Review by Jill Hedgecock

Program Coordinator, Mount Diablo Branch of the California Writers Club


Circling the Sun (2015, Random House LLC, hardcover, $17.03, 385 pages) by Paula McClain has been a New York Times Bestseller and voted One Of The Best Books of the Year By NPR, Bookpage, and Shelf Awareness for good reason.  This historical novel chronicles the life of Beryl Markham, the first woman pilot to cross the Atlantic solo from east to west in 1936.


Set in a remote region of British East Africa (now Kenya), Beryl’s nontraditional upbringing in an exotic land is fodder for a great tale and McClain delivers.  The prologue launches with Markham during her daring plane journey across the Atlantic, but then McClain returns to Beryl’s childhood, her miserable marriage as a teen bride, then her accomplishments and the challenges of being a woman and a horse trainer.  The subject of her piloting career doesn’t resurface until Chapter 58. While piloting may have been Beryl’s primary life achievement, McClain investigates a deeper subject—what set of circumstances, what upbringing, what fundamental personality was necessary for a woman to have the opportunity to have a career in the 1930s?  Was it a harrowing attack by a lion as a child?  Being abandoned by her mother who kept her brother, but not her?  Was it a permissive father who let her drop out of school at a young age? Or was her drive to push through social norms there at birth?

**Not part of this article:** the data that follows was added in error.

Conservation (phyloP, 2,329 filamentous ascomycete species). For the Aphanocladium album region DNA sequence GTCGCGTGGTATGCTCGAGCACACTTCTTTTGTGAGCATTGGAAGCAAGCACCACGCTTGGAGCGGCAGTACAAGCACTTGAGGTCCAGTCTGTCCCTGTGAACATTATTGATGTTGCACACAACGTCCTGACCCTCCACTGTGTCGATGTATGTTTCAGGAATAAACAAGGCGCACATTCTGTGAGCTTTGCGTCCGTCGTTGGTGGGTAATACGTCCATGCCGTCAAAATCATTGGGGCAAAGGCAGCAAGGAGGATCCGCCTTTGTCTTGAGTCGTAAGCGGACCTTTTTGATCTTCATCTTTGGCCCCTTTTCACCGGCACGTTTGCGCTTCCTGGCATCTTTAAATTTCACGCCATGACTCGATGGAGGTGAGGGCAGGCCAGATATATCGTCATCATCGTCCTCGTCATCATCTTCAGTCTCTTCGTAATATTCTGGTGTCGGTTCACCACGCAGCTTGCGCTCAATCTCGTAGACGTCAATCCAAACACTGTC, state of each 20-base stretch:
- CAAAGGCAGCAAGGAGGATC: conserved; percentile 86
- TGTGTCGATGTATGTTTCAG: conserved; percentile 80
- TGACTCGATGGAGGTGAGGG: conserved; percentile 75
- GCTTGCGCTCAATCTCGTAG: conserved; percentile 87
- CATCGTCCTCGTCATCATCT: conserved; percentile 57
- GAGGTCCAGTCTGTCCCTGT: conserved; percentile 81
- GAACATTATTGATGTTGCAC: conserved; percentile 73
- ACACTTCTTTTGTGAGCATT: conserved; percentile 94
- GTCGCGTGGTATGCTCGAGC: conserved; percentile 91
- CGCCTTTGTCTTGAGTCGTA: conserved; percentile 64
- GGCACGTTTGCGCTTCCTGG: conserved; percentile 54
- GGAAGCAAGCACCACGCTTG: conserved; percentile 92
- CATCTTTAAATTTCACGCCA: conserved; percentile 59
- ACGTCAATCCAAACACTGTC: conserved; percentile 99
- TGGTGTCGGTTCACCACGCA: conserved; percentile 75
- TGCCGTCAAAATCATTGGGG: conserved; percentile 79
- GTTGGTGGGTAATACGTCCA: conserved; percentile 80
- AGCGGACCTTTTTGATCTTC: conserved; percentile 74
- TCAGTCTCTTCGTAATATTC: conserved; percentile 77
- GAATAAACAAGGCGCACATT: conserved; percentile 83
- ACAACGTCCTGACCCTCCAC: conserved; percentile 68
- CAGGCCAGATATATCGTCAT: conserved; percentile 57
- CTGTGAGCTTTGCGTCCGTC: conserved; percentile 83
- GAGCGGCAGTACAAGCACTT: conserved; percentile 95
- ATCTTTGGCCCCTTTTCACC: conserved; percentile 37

McClain’s talent shines through the page.  It is revealed in her word choices, her ability to paint the African landscape in a reader’s mind and to capture the essence of a person’s personality through dialogue and action. Beryl’s life was far from easy; she loved and lost many times over, but she was a risk taker and McClain depicts her in a way that Beryl Markham’s accomplishment will not soon be forgotten.


Circling the Sun recounts the remarkable life of an unstoppable woman who plowed her way through the barriers of a good-old-boy world in an era when women were expected to be small. If you also want to learn more about Beryl’s piloting adventures, follow up by reading Beryl’s own memoir: West with the Night.